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Gender Roles: Men and Women Are Not So Different After All

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Gender is a large part of our identity that is often defined by our psychological differences as men and women. But an Iowa State University researcher says in reality men and women are more alike than we may think.

Medicine

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Men’s Diets Are Related to Local Offerings, Unlike Women’s

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Men’s eating habits are associated with the availability of healthy food sources in their residential neighbourhood but women’s are not, according to researchers at the University of Montreal and its affiliated CHUM hospital.

Medicine

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Endocrine Society Strengthens Sex-Difference Reporting Requirements for Scholarly Journals

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To advance scientific understanding of how hormone disorders can affect men and women differently, the Endocrine Society has introduced policies to improve reporting of the sex of research subjects in its journals.

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Feminist Geography Expert Available to Talk about 'Best Countries for Women' Report

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Book on Global Feminism Explores Varied, Yet Related Struggles of Women Worldwide

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A professor of geography at West Virginia University has co-edited a book exploring the link between gender and global development. The book includes the work of researchers from across the world, provides geographic comparisons of widespread gender inequality that impact power dynamics and social change.

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Women Outperform Men in Some Financial Negotiations, Research Finds

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In certain circumstances, women may be more effective than men when negotiating money matters, contrary to conventional wisdom that men drive a harder bargain in financial affairs, according to a new meta-analysis published by the American Psychological Association.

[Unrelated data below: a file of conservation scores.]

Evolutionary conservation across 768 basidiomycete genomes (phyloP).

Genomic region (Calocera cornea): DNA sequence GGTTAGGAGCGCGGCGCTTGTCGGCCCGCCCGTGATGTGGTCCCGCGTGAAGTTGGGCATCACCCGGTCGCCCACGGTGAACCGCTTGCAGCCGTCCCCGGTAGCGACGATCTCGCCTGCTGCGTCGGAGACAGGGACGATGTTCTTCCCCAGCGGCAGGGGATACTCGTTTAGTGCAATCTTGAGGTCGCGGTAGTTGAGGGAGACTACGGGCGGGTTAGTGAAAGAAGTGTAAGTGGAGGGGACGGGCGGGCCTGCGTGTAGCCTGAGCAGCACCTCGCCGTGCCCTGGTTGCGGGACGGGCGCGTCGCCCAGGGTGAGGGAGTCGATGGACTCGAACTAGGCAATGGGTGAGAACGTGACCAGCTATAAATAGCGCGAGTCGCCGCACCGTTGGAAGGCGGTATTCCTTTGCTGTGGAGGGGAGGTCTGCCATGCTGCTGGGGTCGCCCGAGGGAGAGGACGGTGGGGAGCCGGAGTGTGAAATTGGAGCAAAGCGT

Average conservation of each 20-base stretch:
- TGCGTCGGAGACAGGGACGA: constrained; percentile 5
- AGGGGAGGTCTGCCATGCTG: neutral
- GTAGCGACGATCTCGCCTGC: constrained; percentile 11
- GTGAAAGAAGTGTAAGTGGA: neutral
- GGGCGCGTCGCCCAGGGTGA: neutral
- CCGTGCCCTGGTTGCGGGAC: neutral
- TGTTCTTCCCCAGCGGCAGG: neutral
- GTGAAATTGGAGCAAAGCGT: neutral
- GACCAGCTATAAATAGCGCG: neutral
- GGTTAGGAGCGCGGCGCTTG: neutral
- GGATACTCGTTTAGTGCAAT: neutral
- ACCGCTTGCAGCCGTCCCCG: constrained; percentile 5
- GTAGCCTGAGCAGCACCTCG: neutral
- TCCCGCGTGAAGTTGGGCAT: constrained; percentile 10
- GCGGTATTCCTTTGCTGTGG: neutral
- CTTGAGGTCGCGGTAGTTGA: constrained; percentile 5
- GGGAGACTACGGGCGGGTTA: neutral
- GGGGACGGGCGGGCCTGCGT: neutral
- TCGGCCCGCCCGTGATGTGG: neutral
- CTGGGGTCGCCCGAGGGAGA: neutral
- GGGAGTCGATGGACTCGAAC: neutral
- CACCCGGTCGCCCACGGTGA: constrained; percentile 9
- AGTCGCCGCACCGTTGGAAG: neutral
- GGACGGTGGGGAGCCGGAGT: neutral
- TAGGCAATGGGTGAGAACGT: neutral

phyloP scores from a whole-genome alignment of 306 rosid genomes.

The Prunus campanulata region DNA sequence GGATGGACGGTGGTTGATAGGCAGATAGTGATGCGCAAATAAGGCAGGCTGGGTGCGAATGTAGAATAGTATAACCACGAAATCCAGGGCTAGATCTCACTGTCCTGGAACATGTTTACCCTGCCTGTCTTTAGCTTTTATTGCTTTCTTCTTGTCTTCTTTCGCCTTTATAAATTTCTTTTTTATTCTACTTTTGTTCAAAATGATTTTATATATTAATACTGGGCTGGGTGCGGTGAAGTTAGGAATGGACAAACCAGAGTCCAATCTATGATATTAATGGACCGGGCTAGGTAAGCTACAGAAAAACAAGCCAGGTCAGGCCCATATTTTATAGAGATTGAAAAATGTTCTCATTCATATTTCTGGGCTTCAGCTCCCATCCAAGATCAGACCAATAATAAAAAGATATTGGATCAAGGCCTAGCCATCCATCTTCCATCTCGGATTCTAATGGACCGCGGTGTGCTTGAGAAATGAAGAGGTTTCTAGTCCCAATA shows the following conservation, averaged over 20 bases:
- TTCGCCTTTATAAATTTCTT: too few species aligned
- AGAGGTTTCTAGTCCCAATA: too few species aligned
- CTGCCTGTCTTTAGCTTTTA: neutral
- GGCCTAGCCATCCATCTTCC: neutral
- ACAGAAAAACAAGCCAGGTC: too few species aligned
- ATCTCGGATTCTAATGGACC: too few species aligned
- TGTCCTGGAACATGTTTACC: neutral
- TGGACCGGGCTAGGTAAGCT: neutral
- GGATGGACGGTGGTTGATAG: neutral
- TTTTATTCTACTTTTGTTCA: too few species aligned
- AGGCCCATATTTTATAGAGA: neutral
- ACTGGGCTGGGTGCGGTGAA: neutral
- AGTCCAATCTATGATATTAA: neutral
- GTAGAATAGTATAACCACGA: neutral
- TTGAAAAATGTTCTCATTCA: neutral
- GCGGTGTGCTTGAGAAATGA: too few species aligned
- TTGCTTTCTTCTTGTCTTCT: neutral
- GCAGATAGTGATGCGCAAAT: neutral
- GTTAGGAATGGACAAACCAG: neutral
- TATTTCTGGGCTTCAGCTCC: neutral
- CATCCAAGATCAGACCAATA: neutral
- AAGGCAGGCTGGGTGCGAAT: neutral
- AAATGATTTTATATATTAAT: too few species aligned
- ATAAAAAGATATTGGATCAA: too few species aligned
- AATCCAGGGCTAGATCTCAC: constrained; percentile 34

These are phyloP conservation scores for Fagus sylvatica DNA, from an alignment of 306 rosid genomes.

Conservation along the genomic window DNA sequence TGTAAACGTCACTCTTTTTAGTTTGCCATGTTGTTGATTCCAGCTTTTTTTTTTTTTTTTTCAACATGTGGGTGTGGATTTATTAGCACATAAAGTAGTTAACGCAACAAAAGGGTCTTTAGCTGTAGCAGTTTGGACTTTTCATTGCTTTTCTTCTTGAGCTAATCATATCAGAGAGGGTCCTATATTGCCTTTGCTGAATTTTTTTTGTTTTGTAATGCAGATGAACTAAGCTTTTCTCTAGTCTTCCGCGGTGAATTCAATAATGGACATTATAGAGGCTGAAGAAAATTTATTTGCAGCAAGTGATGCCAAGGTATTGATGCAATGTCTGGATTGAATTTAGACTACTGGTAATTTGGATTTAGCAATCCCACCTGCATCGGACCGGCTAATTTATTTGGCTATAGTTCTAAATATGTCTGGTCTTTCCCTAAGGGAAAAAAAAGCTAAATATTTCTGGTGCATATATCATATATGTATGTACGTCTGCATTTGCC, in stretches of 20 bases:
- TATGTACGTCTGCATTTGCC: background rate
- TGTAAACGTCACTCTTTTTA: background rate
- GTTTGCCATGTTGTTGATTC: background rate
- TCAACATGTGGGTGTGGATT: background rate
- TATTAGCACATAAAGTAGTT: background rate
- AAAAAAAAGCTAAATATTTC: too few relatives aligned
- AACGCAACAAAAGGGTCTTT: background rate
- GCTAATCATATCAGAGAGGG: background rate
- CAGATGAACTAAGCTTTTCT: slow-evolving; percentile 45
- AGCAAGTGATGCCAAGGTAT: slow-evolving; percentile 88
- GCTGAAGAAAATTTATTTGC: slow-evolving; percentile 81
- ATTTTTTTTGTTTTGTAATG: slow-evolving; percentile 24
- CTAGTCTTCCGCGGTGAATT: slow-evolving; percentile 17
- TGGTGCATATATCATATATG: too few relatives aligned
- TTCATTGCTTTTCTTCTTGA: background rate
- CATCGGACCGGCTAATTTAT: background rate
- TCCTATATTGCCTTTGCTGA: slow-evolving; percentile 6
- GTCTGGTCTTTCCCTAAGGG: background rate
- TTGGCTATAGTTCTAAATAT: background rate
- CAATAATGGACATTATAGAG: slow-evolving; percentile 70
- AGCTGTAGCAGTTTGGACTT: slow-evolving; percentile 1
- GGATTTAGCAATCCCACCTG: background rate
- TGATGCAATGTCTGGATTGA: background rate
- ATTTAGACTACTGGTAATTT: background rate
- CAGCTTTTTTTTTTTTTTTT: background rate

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Gifted Men and Women Define Success Differently, 40-Year Study Finds

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Researchers spent four decades studying a group of mathematically talented adolescents, finding that by mid-life they were extraordinarily accomplished and enjoyed a high level of life satisfaction. Gender, however, played a significant role in how they pursued—and defined—career, family and success. Intellectually gifted women tracked for 40 years were found to earn less money, be less present in STEM fields, and work fewer hours than their male counterparts. Despite that, they expressed a high level of personal satisfaction and sense of achievement, defining success more broadly than men to include family and community service. These observations come from the most recent round of results from the Study of Mathematically Precocious Youth (SMPY), the largest longitudinal research project of its kind. The results were posted this week to Psychological Science.

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Why Women Buy Magazines That Promote Impossible Body Images

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A new study reveals the secret of how some fashion and beauty magazines continue to attract devoted audiences, even though they glamorize super-thin models that would seem to taunt normal-sized women.

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Cutting the Ties That Bind

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The development of a new organism from the joining of two single cells is a carefully orchestrated endeavor. But even before sperm meets egg, an equally elaborate set of choreographed steps must occur to ensure successful sexual reproduction. Those steps, known as reproductive cell division or meiosis, split the original number of chromosomes in half so that offspring will inherit half their genetic material from one parent and half from the other.

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Overweight Women Lose in the Labor Market: Vanderbilt Study Finds

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Overweight women are more likely to work in lower-paying and more physically demanding jobs; less likely to get higher-wage positions that include interaction with the public; and make less money in either case compared to average size women and all men, according to a new Vanderbilt study.